The first Michael Mann film I saw was Collateral, upon its release in 2004. I liked it immediately. In the ten-years-and-change since, I hadn’t really enjoyed the films of his that followed, or the earlier ones that I watched here and there.. That all changed last month with Blackhat, the sort of film that, though lacking in more “classically” compelling attributes like complex characters, logical storytelling, or even, occasionally, audible dialogue, has a weird sort of purity that suddenly brought Mann’s whole “thing” into focus. Besides providing an electrifying experience all its own, it made me keen to revisit those past films to see what I might have missed. And wouldn’t you know it, Arrow Films was putting out a brand-new edition of Thief, his 1981 crime thriller.
I hadn’t even seen Thief that long ago. I caught up with it for the first time last February, following its release from Criterion. Like the bulk of Mann’s work, I found it quite stilted, too admiring of its protagonist, too obsessed with his “vibe,” his “cool” if you like. And yes, if the trajectory of this piece was not already evident, I realize now how wrong I was. Sure, we’re meant to have a certain admiration for the skill involved in the work Frank (James Caan) does, criminal though it may be. But Mann displays it in sharp contrast to his resistance to emotional engagement, his hot temper that leads to petty behavior, and the greed and pride that gets him in over his head. Skill alone is meaningless if not properly employed.
Mann’s famous, neon-infused style is pointedly seductive, drawing us into Frank’s world before being repelled by what everyone – including and especially Frank – does within it. Just as important to seeing his silhouette against Chicago’s nighttime skyline is the way Mann holds on his lead in times of great anguish, as the charismatic paragon of masculinity is unable to process his own emotional response. Too used to rushing to anger, there’s finally no one to lash out at, no one to curse or blame. Similarly, the final shot, so disconnected from both the 1970s nihilism and the 1980s macho heroics, severely undercuts either standard, offering something altogether more grim and compelling.
Arrow Films has gone above and beyond in presenting Thief on (Region B locked) Blu-ray, giving us not only the same 4K transfer of the director’s cut that Criterion used, but also, the first 3000 units will include the film’s theatrical cut in 1080p. In terms of video quality, the director’s cut is undoubtedly superior, offering better clarity, much better depth, and, though its actual color palette is more limited, the colors that are present are better-rendered. The theatrical cut features a warmer color tone, a more traditional, direct representation of what the people and sets looked like when they were photographed. And while it may not be true to Mann’s vision, I have to admit that the theatrical cut played a pretty significant role in raising my appreciation of the film. There’s something about seeing Caan reduced to just a regular man instead of this icon that really sells the humanity and vulnerability at the film’s core. And Mann’s visuals still translate tremendously, the neons, reflections, city lights, and rain-soaked streets still as captivating as ever. A comparison of the images is below:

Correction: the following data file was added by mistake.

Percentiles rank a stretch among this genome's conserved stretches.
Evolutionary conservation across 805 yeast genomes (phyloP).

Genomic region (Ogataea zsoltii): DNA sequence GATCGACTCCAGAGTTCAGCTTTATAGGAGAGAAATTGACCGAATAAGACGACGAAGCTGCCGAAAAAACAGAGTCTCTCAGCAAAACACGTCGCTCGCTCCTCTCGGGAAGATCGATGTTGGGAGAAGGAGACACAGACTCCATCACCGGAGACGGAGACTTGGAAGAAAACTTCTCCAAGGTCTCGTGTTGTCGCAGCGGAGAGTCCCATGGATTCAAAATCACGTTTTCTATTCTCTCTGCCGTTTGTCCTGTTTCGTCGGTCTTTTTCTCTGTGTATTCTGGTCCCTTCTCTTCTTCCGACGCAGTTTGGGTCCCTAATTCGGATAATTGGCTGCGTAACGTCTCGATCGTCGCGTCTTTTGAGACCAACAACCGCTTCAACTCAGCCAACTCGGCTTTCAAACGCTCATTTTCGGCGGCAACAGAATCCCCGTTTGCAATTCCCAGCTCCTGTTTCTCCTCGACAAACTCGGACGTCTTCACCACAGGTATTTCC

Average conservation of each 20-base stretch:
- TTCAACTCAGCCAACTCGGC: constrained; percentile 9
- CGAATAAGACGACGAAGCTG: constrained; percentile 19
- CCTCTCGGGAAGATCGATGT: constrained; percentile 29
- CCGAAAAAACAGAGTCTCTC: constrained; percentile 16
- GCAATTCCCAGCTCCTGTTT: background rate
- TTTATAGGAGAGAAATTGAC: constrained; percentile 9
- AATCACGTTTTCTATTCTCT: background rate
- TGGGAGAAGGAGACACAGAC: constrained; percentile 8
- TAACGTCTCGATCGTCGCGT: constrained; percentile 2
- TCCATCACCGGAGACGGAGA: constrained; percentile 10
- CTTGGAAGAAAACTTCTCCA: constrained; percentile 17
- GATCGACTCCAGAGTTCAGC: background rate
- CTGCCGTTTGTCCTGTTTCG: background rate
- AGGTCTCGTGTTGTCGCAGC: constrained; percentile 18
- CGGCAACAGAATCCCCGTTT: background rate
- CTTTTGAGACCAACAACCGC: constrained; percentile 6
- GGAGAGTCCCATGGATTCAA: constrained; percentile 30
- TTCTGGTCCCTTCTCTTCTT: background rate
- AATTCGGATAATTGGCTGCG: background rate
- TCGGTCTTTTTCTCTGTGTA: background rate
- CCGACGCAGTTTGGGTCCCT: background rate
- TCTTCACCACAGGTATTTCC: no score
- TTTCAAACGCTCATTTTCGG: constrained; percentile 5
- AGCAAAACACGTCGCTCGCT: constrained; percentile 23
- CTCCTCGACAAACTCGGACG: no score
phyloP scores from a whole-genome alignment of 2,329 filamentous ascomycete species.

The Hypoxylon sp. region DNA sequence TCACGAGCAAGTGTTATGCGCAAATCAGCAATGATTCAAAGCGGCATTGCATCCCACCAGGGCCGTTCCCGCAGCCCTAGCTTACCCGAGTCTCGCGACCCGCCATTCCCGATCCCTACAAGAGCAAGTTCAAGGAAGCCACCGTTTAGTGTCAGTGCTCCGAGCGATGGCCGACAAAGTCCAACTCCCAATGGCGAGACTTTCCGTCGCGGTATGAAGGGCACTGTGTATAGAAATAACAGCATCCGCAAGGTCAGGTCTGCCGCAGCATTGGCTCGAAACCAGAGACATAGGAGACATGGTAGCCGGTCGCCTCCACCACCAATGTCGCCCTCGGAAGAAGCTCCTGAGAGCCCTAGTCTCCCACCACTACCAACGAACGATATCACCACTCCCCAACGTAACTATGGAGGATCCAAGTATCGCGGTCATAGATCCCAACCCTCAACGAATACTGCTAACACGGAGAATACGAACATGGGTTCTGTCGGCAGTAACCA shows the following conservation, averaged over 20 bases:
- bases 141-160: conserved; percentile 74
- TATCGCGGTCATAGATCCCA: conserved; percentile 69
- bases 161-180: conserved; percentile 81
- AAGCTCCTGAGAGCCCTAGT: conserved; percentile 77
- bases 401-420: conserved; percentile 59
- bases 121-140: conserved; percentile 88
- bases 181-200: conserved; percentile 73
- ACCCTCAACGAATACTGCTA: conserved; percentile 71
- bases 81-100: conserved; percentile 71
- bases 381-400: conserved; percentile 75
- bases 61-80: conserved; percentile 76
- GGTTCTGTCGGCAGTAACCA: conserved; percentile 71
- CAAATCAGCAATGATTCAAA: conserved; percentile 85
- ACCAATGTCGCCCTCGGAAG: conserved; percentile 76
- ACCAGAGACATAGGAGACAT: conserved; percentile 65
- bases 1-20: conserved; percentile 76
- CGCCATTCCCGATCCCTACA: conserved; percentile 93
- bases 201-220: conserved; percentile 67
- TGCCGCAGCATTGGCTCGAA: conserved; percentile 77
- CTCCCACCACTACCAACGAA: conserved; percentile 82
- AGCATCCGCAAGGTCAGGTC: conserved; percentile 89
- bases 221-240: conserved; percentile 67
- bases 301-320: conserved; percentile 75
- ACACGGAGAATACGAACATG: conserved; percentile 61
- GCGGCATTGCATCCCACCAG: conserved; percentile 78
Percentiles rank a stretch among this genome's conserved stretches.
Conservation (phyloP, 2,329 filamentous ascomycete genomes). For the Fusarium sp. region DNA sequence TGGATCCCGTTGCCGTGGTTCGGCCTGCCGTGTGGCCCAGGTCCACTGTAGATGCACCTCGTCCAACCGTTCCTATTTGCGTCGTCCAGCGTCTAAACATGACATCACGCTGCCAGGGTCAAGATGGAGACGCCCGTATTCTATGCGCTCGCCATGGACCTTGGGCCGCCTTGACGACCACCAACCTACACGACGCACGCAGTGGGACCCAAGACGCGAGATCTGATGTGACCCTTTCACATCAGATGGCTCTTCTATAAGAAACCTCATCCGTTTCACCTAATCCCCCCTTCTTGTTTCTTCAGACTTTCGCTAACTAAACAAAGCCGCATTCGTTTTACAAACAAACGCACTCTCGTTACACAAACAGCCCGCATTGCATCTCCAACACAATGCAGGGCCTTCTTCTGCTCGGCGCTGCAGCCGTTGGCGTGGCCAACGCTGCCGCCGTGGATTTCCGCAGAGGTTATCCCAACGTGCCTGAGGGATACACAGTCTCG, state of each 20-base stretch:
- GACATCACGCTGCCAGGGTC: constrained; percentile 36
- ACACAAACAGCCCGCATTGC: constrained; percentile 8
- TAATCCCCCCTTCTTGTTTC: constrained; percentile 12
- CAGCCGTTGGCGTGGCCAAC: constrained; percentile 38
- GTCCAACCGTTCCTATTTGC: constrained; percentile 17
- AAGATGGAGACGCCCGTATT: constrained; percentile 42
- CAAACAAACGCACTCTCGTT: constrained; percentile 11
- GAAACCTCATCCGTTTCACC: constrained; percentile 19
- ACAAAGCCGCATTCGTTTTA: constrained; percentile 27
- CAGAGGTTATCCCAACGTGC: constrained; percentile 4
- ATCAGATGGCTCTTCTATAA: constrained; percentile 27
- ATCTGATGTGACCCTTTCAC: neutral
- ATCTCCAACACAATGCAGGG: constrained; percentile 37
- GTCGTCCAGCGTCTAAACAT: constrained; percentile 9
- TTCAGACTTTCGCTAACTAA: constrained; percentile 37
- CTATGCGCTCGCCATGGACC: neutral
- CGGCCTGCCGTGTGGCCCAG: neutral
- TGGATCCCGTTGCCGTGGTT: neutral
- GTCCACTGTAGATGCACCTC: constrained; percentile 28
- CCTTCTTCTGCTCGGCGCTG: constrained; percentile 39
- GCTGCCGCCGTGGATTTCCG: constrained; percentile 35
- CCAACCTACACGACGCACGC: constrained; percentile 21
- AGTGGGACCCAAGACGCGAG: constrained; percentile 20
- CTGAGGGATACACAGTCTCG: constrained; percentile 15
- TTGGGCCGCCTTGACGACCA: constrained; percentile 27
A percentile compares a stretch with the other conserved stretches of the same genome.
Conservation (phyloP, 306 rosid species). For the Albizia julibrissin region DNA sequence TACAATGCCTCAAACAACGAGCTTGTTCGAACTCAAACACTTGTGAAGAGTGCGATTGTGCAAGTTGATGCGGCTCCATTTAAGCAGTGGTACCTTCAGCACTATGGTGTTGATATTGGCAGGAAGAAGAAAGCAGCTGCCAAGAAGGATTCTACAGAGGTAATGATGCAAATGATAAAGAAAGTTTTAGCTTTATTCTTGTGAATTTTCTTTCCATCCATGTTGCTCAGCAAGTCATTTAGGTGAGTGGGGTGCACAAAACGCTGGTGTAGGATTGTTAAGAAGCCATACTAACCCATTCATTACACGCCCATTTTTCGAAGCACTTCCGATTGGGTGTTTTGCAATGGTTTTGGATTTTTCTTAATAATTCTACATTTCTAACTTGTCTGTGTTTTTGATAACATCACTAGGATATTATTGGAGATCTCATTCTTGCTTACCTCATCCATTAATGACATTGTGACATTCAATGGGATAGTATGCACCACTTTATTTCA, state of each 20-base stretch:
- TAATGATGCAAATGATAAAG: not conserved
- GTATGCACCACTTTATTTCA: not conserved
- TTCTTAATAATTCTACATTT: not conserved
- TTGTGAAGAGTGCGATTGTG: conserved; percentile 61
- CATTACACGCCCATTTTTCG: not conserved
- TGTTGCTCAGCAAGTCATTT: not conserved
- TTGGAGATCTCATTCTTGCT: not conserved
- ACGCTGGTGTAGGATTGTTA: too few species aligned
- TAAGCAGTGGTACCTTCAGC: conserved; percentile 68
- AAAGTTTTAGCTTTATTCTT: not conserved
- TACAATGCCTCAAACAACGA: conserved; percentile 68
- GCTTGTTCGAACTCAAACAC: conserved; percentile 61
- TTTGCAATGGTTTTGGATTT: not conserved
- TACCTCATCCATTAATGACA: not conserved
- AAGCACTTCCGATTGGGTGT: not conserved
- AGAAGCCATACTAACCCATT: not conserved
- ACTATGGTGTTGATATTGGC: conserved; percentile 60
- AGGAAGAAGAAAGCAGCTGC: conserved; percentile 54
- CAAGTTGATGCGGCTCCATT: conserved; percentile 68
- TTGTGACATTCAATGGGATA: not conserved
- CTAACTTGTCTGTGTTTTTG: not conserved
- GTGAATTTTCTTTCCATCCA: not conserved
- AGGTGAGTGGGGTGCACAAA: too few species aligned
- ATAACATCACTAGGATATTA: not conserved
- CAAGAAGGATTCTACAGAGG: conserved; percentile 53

For many, Thief is Mann’s feature debut, but his prior made-for-television enterprise The Jericho Mile actually received a theatrical release in the United Kingdom, where Arrow Films is based. Perhaps as a result of this, or simply Arrow’s own predilections, their release has a decidedly different flavor than Criterion’s. Criterion concentrated their few supplements around reflecting on the film itself; its development and execution. Arrow instead posits the film along a continuum, its supplements focusing on its place in Mann’s filmography and how it established many of what would become his hallmarks.
To that end, we get the same commentary Criterion had, featuring Mann and Caan, that’s full of very long pauses, certainly, but also many interesting tidbits about the production and its development. For those who haven’t the time for a commentary, many of those same stories are repeated in other pieces on the disc. We get two interviews with Caan (one archival, one brand new), an hourlong overview of Mann’s career to date from 2001, and best of all, an extended, 67-minute video essay on Thief and its relation to Mann’s other films by author and critic F.X. Feeney, who has produced numerous works on the filmmaker and interviewed him dozens of times. He shares that personal history without it ever feeling too indulgent, always ensuring his impressions of Mann relate in some way to his critical analysis of the films. It’s one of the best supplements I’ve seen in some time.
Arrow tops all that off with a short booklet, featuring an essay by film scholar Brad Stevens.
It may have taken a second viewing for me to come around on Thief, but I was thrilled that Arrow offered such a chance to do so, and in two different forms, no less. While the director’s cut will be the go-to for most viewers, the theatrical offers an excellent opportunity to see the film as it was released, and may prove a vital entry point for other viewers, as it did me. The supplements handily best Criterion’s edition, offering a more rounded look at Mann’s career, and, thanks to Feeney’s inclusion, an incredibly thorough analysis. For Mann fans, this is absolutely essential, and comes easily recommended to other curious viewers.